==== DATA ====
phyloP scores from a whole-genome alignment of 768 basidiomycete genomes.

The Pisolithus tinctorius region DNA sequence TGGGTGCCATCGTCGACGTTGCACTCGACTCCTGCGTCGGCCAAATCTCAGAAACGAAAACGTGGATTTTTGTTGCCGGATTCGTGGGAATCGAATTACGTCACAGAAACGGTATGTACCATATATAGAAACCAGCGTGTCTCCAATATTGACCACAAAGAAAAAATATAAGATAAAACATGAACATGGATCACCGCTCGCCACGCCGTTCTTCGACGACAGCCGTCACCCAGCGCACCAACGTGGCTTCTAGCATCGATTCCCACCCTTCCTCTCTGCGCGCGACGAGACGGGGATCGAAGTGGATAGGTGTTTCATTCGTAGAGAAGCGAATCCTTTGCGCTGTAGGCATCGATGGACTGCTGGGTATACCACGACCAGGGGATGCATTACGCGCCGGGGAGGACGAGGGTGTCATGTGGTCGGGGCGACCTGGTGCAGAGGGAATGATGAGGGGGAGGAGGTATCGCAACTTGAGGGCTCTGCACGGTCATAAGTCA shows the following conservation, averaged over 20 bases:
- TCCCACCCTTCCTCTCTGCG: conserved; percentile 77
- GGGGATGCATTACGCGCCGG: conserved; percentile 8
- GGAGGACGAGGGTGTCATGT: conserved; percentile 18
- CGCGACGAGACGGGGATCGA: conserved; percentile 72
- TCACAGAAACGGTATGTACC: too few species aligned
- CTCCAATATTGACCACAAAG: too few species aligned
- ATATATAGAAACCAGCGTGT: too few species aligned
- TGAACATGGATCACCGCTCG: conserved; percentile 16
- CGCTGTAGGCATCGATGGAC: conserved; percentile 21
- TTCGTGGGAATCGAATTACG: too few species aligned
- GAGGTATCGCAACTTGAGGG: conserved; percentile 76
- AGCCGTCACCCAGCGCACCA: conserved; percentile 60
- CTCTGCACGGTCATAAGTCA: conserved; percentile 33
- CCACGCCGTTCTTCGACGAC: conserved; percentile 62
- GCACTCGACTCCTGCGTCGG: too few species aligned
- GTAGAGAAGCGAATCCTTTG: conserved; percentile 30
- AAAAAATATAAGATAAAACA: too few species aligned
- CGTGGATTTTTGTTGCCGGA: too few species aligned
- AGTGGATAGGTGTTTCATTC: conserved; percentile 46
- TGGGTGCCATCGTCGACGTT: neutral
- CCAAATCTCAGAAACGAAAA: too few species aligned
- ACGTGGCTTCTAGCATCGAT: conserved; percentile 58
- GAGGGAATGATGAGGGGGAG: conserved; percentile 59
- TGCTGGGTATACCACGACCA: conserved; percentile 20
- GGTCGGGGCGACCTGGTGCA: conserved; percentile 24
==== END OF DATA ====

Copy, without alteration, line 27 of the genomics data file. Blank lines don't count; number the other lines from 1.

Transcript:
- GGTCGGGGCGACCTGGTGCA: conserved; percentile 24